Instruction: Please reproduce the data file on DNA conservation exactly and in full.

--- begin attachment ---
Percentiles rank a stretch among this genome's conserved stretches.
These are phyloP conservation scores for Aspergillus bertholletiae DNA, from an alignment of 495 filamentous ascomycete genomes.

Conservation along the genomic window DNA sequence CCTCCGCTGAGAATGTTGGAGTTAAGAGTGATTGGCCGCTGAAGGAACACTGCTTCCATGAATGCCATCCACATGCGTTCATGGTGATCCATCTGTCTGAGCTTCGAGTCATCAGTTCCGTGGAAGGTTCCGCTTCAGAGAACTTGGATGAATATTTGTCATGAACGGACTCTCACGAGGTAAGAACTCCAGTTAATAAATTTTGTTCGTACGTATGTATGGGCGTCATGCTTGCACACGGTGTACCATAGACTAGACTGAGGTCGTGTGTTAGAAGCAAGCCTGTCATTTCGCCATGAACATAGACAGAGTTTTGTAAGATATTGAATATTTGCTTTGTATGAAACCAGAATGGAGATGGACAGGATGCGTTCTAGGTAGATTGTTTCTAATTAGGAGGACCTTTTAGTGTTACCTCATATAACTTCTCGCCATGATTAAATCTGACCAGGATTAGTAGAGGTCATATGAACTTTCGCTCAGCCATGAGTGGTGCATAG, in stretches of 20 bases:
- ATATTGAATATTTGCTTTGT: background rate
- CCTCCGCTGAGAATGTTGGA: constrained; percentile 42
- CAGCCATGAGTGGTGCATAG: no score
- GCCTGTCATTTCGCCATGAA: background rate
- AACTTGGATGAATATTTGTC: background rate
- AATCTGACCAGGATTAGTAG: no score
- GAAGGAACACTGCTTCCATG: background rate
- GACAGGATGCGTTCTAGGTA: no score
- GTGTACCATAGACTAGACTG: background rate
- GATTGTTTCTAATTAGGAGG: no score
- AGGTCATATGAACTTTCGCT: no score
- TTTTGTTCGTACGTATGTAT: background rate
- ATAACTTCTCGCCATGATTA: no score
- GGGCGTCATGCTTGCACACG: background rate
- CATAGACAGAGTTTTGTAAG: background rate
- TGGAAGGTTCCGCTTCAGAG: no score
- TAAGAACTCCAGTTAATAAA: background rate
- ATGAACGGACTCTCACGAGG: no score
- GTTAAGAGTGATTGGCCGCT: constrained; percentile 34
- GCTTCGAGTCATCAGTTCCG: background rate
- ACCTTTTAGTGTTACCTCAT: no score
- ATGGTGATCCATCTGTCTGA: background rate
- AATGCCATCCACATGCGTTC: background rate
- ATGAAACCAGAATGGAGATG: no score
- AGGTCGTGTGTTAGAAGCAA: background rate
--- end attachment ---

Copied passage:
Percentiles rank a stretch among this genome's conserved stretches.
These are phyloP conservation scores for Aspergillus bertholletiae DNA, from an alignment of 495 filamentous ascomycete genomes.

Conservation along the genomic window DNA sequence CCTCCGCTGAGAATGTTGGAGTTAAGAGTGATTGGCCGCTGAAGGAACACTGCTTCCATGAATGCCATCCACATGCGTTCATGGTGATCCATCTGTCTGAGCTTCGAGTCATCAGTTCCGTGGAAGGTTCCGCTTCAGAGAACTTGGATGAATATTTGTCATGAACGGACTCTCACGAGGTAAGAACTCCAGTTAATAAATTTTGTTCGTACGTATGTATGGGCGTCATGCTTGCACACGGTGTACCATAGACTAGACTGAGGTCGTGTGTTAGAAGCAAGCCTGTCATTTCGCCATGAACATAGACAGAGTTTTGTAAGATATTGAATATTTGCTTTGTATGAAACCAGAATGGAGATGGACAGGATGCGTTCTAGGTAGATTGTTTCTAATTAGGAGGACCTTTTAGTGTTACCTCATATAACTTCTCGCCATGATTAAATCTGACCAGGATTAGTAGAGGTCATATGAACTTTCGCTCAGCCATGAGTGGTGCATAG, in stretches of 20 bases:
- ATATTGAATATTTGCTTTGT: background rate
- CCTCCGCTGAGAATGTTGGA: constrained; percentile 42
- CAGCCATGAGTGGTGCATAG: no score
- GCCTGTCATTTCGCCATGAA: background rate
- AACTTGGATGAATATTTGTC: background rate
- AATCTGACCAGGATTAGTAG: no score
- GAAGGAACACTGCTTCCATG: background rate
- GACAGGATGCGTTCTAGGTA: no score
- GTGTACCATAGACTAGACTG: background rate
- GATTGTTTCTAATTAGGAGG: no score
- AGGTCATATGAACTTTCGCT: no score
- TTTTGTTCGTACGTATGTAT: background rate
- ATAACTTCTCGCCATGATTA: no score
- GGGCGTCATGCTTGCACACG: background rate
- CATAGACAGAGTTTTGTAAG: background rate
- TGGAAGGTTCCGCTTCAGAG: no score
- TAAGAACTCCAGTTAATAAA: background rate
- ATGAACGGACTCTCACGAGG: no score
- GTTAAGAGTGATTGGCCGCT: constrained; percentile 34
- GCTTCGAGTCATCAGTTCCG: background rate
- ACCTTTTAGTGTTACCTCAT: no score
- ATGGTGATCCATCTGTCTGA: background rate
- AATGCCATCCACATGCGTTC: background rate
- ATGAAACCAGAATGGAGATG: no score
- AGGTCGTGTGTTAGAAGCAA: background rate